Academy 1/48 Bf-109G-6




$22.00 MSRP


Two aircraft


Scott Van Aken


Reboxed Hobbycraft kit


You probably know more about 109s than you care to, however, the most prolifically built versions were the G series in general and the G-6 in particular. Even after their general usefulness was over due to a mishap of some sort, thousands of them were upgraded to near 109K standard as the Bf-109G-10. Sadly, there are very few 109s left around for us to look over and touch. Guess that is what happens when you are the loser. Not so for the winners as there are Mustangs galore still around as well as a respectable number of Spitfires and other Allied warbirds.



Those of us who have been in this hobby for a while will immediately recognize the Hobbycraft kit when the box is opened. That is not necessarily a bad thing, either. The Hobbycraft kit was not too bad and can be made into a very nice model. It has been eclipsed somewhat by the crisper detailing of the Hasegawa 109G, but yet, it holds up well and is less expensive, though not by as much from Academy as it was from Hobbycraft. Blame the importer/distributor for the price hike.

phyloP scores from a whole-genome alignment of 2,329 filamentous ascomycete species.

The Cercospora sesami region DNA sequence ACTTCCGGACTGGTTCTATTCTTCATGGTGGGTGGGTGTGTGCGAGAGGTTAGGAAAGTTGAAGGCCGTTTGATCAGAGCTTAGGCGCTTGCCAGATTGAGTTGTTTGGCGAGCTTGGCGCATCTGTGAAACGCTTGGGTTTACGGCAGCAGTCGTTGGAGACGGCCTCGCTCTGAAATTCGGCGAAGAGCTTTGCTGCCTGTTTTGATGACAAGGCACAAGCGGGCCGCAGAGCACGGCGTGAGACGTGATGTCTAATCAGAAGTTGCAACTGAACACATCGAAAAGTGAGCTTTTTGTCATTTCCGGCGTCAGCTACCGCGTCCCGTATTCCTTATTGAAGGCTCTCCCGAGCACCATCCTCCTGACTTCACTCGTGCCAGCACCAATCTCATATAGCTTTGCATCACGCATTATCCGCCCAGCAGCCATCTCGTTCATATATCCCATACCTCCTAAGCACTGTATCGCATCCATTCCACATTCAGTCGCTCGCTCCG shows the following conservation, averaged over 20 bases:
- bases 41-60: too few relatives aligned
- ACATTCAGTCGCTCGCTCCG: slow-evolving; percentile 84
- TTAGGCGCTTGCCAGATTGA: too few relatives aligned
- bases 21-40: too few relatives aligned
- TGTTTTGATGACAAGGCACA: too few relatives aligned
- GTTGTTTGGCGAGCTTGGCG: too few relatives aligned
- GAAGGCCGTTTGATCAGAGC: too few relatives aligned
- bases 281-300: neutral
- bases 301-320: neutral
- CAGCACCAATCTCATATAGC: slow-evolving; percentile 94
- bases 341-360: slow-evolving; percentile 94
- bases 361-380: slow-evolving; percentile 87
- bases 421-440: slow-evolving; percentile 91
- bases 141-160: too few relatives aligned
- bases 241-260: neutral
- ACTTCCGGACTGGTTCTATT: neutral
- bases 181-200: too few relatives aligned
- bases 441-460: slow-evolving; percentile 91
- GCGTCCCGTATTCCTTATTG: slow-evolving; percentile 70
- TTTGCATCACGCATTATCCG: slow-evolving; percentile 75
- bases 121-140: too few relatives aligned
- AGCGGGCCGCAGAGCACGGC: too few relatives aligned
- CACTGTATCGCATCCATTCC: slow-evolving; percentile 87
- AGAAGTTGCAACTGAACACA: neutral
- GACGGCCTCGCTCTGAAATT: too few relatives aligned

Academy's kit is well detailed with a full cockpit and sidewall detailing. There is also some wheel well detail and a number of optional bits. This kit is the only place I've seen the bomb rack for 4 50Kg bombs. You also get the under wing 21 CM rockets as well as the 20mm cannon pods. There are also two different styles of wheels, but you won't be using the spoked ones on the G-6. You probably will be using the drop tank, though you might want to consider a jabo version with the larger bomb. The careful builder can use this kit to make several different variants and subtypes other than what is strictly shown in the instructions. It would be equally easy to do a G-2, G-4 or G-5 from this box.

Other neat options are different varieties of head armor as well as an adf loop antenna, sand filter and umbrella if you want to do a /trop version. The canopy can be displayed open to show off the interior.

Probably the biggest improvement is in the decals. Hobbycraft decals were not bad, but not as good as they could have been at times. This sheet is very comprehensive and gives markings for two aircraft. One is the box art plane of Eric Hartmann of 9./JG 52 in Russia circa 1943. The other is  Emil Klade's  plane from early 1944 in Greece. Both are in RLM 74/75/76 though each has specific theater markings. Typical of 'international' kits, there are no swastikas so you'll have to glean those from the spares box.  The instructions are quite good and easy to follow with all the colors given in RLM numbers where appropriate.



I've built several Hobbycraft/Academy 109s and can tell you that they do build into very nice models. You may wish to use an aftermarket interior with a bit more detail than what is provided by the kit. But if not, you'll be quite pleased with the lack of hassle that this one will provide.

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